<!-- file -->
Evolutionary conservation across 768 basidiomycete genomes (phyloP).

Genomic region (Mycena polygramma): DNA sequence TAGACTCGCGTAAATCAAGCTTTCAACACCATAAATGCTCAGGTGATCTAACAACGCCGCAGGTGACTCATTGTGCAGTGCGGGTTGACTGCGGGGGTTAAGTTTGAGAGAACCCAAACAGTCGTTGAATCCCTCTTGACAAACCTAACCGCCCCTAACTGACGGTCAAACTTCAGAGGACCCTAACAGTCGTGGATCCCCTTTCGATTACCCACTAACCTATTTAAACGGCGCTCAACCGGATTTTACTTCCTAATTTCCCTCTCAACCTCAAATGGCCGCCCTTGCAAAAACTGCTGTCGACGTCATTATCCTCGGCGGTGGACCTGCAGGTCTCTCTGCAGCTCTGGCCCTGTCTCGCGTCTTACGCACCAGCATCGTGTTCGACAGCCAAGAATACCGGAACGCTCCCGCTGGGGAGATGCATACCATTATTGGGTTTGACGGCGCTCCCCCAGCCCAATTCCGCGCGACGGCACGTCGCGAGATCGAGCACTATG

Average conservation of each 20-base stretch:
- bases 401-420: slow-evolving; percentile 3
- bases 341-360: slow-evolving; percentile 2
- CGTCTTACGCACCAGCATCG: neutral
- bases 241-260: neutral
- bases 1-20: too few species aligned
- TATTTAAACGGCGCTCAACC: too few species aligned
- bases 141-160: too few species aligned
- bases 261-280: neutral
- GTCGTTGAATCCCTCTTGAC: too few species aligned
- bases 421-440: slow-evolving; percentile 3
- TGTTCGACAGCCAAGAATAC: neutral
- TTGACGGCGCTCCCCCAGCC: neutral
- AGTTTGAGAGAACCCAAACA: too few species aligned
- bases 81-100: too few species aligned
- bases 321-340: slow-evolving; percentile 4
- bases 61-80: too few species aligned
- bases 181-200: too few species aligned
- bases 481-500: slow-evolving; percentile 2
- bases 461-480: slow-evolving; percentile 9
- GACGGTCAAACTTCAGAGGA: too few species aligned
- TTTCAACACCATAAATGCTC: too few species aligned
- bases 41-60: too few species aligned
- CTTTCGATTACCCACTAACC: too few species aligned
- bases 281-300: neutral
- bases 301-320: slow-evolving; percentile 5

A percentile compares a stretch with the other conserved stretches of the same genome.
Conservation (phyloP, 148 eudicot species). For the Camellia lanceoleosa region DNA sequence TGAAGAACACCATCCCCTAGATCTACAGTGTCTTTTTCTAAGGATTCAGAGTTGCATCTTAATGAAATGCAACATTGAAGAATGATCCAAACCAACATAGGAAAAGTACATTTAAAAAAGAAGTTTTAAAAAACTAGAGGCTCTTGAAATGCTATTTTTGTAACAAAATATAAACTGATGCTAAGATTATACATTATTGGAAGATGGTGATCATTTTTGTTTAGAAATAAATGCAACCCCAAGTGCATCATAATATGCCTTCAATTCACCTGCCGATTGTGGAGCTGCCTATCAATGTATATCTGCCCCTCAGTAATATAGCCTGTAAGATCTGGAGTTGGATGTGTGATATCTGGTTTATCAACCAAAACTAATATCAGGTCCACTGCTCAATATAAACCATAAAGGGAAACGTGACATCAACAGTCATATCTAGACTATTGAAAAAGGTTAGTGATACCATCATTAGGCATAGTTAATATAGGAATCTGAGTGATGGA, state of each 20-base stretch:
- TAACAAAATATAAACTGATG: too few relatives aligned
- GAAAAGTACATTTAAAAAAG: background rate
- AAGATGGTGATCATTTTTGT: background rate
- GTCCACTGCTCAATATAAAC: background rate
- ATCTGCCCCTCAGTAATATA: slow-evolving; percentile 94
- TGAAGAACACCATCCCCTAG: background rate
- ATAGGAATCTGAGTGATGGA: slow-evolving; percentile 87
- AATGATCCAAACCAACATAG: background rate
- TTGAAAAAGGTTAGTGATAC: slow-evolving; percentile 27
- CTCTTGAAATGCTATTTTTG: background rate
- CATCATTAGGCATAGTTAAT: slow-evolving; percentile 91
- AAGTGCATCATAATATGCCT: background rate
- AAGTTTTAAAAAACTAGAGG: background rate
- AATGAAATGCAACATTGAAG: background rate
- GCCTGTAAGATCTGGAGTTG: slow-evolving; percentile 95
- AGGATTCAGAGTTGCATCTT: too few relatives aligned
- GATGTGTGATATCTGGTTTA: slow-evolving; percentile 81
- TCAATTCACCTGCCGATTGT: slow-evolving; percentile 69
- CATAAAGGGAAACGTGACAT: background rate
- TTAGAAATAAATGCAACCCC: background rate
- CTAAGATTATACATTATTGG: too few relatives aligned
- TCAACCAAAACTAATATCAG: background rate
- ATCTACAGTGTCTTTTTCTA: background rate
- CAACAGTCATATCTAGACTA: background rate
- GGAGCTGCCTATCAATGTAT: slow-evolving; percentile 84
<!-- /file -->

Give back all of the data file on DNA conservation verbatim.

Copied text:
Evolutionary conservation across 768 basidiomycete genomes (phyloP).

Genomic region (Mycena polygramma): DNA sequence TAGACTCGCGTAAATCAAGCTTTCAACACCATAAATGCTCAGGTGATCTAACAACGCCGCAGGTGACTCATTGTGCAGTGCGGGTTGACTGCGGGGGTTAAGTTTGAGAGAACCCAAACAGTCGTTGAATCCCTCTTGACAAACCTAACCGCCCCTAACTGACGGTCAAACTTCAGAGGACCCTAACAGTCGTGGATCCCCTTTCGATTACCCACTAACCTATTTAAACGGCGCTCAACCGGATTTTACTTCCTAATTTCCCTCTCAACCTCAAATGGCCGCCCTTGCAAAAACTGCTGTCGACGTCATTATCCTCGGCGGTGGACCTGCAGGTCTCTCTGCAGCTCTGGCCCTGTCTCGCGTCTTACGCACCAGCATCGTGTTCGACAGCCAAGAATACCGGAACGCTCCCGCTGGGGAGATGCATACCATTATTGGGTTTGACGGCGCTCCCCCAGCCCAATTCCGCGCGACGGCACGTCGCGAGATCGAGCACTATG

Average conservation of each 20-base stretch:
- bases 401-420: slow-evolving; percentile 3
- bases 341-360: slow-evolving; percentile 2
- CGTCTTACGCACCAGCATCG: neutral
- bases 241-260: neutral
- bases 1-20: too few species aligned
- TATTTAAACGGCGCTCAACC: too few species aligned
- bases 141-160: too few species aligned
- bases 261-280: neutral
- GTCGTTGAATCCCTCTTGAC: too few species aligned
- bases 421-440: slow-evolving; percentile 3
- TGTTCGACAGCCAAGAATAC: neutral
- TTGACGGCGCTCCCCCAGCC: neutral
- AGTTTGAGAGAACCCAAACA: too few species aligned
- bases 81-100: too few species aligned
- bases 321-340: slow-evolving; percentile 4
- bases 61-80: too few species aligned
- bases 181-200: too few species aligned
- bases 481-500: slow-evolving; percentile 2
- bases 461-480: slow-evolving; percentile 9
- GACGGTCAAACTTCAGAGGA: too few species aligned
- TTTCAACACCATAAATGCTC: too few species aligned
- bases 41-60: too few species aligned
- CTTTCGATTACCCACTAACC: too few species aligned
- bases 281-300: neutral
- bases 301-320: slow-evolving; percentile 5

A percentile compares a stretch with the other conserved stretches of the same genome.
Conservation (phyloP, 148 eudicot species). For the Camellia lanceoleosa region DNA sequence TGAAGAACACCATCCCCTAGATCTACAGTGTCTTTTTCTAAGGATTCAGAGTTGCATCTTAATGAAATGCAACATTGAAGAATGATCCAAACCAACATAGGAAAAGTACATTTAAAAAAGAAGTTTTAAAAAACTAGAGGCTCTTGAAATGCTATTTTTGTAACAAAATATAAACTGATGCTAAGATTATACATTATTGGAAGATGGTGATCATTTTTGTTTAGAAATAAATGCAACCCCAAGTGCATCATAATATGCCTTCAATTCACCTGCCGATTGTGGAGCTGCCTATCAATGTATATCTGCCCCTCAGTAATATAGCCTGTAAGATCTGGAGTTGGATGTGTGATATCTGGTTTATCAACCAAAACTAATATCAGGTCCACTGCTCAATATAAACCATAAAGGGAAACGTGACATCAACAGTCATATCTAGACTATTGAAAAAGGTTAGTGATACCATCATTAGGCATAGTTAATATAGGAATCTGAGTGATGGA, state of each 20-base stretch:
- TAACAAAATATAAACTGATG: too few relatives aligned
- GAAAAGTACATTTAAAAAAG: background rate
- AAGATGGTGATCATTTTTGT: background rate
- GTCCACTGCTCAATATAAAC: background rate
- ATCTGCCCCTCAGTAATATA: slow-evolving; percentile 94
- TGAAGAACACCATCCCCTAG: background rate
- ATAGGAATCTGAGTGATGGA: slow-evolving; percentile 87
- AATGATCCAAACCAACATAG: background rate
- TTGAAAAAGGTTAGTGATAC: slow-evolving; percentile 27
- CTCTTGAAATGCTATTTTTG: background rate
- CATCATTAGGCATAGTTAAT: slow-evolving; percentile 91
- AAGTGCATCATAATATGCCT: background rate
- AAGTTTTAAAAAACTAGAGG: background rate
- AATGAAATGCAACATTGAAG: background rate
- GCCTGTAAGATCTGGAGTTG: slow-evolving; percentile 95
- AGGATTCAGAGTTGCATCTT: too few relatives aligned
- GATGTGTGATATCTGGTTTA: slow-evolving; percentile 81
- TCAATTCACCTGCCGATTGT: slow-evolving; percentile 69
- CATAAAGGGAAACGTGACAT: background rate
- TTAGAAATAAATGCAACCCC: background rate
- CTAAGATTATACATTATTGG: too few relatives aligned
- TCAACCAAAACTAATATCAG: background rate
- ATCTACAGTGTCTTTTTCTA: background rate
- CAACAGTCATATCTAGACTA: background rate
- GGAGCTGCCTATCAATGTAT: slow-evolving; percentile 84